Changes to Criteria

None of these controversial requirements are altered substantially in the new RTTT guidelines. However, changes to some guidelines will make them a bit more appropriate for rural schools.

Clarification of the role of charter schools.
The most significant change in the new guidelines is a clarification of the charter requirement. States are no longer required to provide a charter school option as the first or main alternative to persistently low-achieving schools. Instead, districts have several options including school “transformation,” in which the troubled school remains open but makes significant changes. This option is important for low-wealth or small rural districts where a requirement to create a new charter school would put an impossible strain on the budget, staffing, or other resources of the local district. The new guidelines also allow local school districts to operate “innovative, autonomous public schools” other than charters. It is not yet clear how these autonomous public schools would differ from charters or whether this provision could substitute for the charter requirement.

Multiple measures of teacher and principal performance.
RTTT guidelines define an effective teacher or principal as one whose students make at least a year’s worth of progress as measured on standardized tests. The new guidelines emphasize student growth (improvement) rather than raw achievement level. They also allow for “multiple measures” to be used in evaluating teachers and principals. And, the new guidelines urge districts to be transparent and fair in using student data in making tenure and certification decisions.

Even so, requirements remain in place to tie teacher and principal pay, evaluations, tenure decisions, and professional development to the scores of students.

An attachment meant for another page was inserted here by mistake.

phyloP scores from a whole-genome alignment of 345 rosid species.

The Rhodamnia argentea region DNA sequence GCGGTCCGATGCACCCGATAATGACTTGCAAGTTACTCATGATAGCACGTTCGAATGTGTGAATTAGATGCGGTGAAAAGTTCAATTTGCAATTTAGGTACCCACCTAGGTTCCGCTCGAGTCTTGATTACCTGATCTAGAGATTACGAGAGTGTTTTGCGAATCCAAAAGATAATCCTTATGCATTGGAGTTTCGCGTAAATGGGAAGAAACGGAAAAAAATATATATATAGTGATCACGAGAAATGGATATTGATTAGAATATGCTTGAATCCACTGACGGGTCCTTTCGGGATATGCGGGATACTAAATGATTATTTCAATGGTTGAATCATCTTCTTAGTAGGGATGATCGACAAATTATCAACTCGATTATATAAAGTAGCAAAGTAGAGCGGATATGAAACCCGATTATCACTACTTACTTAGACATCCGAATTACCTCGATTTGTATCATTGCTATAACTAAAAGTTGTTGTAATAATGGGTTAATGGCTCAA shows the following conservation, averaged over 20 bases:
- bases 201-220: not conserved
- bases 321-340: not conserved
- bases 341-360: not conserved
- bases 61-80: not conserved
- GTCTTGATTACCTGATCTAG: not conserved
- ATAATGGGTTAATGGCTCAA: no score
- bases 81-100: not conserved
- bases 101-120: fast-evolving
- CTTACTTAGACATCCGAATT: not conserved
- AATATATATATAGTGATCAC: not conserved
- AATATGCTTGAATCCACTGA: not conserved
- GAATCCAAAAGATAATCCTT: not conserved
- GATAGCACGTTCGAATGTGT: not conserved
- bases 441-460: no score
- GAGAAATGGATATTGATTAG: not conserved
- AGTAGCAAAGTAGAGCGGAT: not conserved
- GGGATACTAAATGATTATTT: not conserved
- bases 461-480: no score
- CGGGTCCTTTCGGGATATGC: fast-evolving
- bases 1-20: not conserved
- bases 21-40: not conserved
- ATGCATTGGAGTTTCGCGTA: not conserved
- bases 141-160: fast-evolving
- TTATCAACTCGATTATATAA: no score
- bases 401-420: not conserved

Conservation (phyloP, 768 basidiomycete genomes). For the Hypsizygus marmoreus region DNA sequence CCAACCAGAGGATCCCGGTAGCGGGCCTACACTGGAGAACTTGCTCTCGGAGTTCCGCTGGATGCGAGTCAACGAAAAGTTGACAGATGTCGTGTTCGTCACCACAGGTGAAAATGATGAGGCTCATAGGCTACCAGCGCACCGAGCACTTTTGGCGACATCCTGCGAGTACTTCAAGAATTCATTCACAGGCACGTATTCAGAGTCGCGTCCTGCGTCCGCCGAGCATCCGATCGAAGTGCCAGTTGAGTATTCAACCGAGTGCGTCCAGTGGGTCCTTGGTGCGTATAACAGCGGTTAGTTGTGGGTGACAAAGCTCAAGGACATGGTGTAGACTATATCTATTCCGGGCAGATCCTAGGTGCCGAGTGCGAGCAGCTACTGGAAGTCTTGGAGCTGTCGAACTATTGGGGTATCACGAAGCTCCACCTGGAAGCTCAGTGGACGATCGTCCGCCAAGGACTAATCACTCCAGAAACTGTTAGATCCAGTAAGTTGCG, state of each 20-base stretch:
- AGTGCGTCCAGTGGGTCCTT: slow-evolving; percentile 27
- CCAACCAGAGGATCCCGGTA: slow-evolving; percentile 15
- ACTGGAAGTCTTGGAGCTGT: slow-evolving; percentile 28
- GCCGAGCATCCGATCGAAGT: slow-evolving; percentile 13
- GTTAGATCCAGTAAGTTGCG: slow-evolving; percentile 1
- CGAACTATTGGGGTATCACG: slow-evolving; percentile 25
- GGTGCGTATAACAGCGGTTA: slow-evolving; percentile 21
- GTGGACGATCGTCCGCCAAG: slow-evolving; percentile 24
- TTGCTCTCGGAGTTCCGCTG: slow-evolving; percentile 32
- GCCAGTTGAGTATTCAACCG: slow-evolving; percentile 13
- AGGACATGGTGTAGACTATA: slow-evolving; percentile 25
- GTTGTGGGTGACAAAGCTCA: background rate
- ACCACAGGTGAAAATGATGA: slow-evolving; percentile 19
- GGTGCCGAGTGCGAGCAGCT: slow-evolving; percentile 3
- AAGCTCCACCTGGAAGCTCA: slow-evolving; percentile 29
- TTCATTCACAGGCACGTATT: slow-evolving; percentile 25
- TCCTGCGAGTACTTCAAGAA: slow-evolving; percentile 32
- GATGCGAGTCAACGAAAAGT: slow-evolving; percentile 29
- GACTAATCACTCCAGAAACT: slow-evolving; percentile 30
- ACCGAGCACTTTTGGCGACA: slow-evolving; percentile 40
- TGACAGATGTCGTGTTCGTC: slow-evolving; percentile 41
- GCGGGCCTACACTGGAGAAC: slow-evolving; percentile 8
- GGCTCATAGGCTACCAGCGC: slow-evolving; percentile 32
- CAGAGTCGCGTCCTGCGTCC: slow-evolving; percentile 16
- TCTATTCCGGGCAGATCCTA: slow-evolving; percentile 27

States must use student test data to determine teacher effectiveness and track whether ineffective teachers are disproportionately in high-poverty/high-minority schools. Yet there are no provisions to encourage teachers to work with the most challenging students or in schools with the fewest resources. In fact, the underlying inequities that create significant barriers to learning for particular groups of students are not addressed. Nor do the requirements acknowledge the fact that poorly resourced districts have well-documented competitive disadvantages when it comes to hiring and retaining teachers. The requirement to tie teacher evaluations and hiring to student scores remains likely to exacerbate teacher recruitment and retention obstacles in the schools and districts where the strongest teachers are most needed.

Funding equity.
The new criteria include a small provision to encourage state policies that promote funding equity between and within districts. This is an important addition for rural districts, which generally receive significantly less funding than suburban and urban districts. But only 10 of the 500 points on which RTTT grant decisions will be made relate to funding, so this slight nod to equity won’t do much to push states to improve their finance systems.

Click here to see the RPM chart that interprets each RTT criteria.

Watch for more RTTT analysis in the January edition of Rural Policy Matters.

Read more:

Read more from the December 2009
Rural Policy Matters.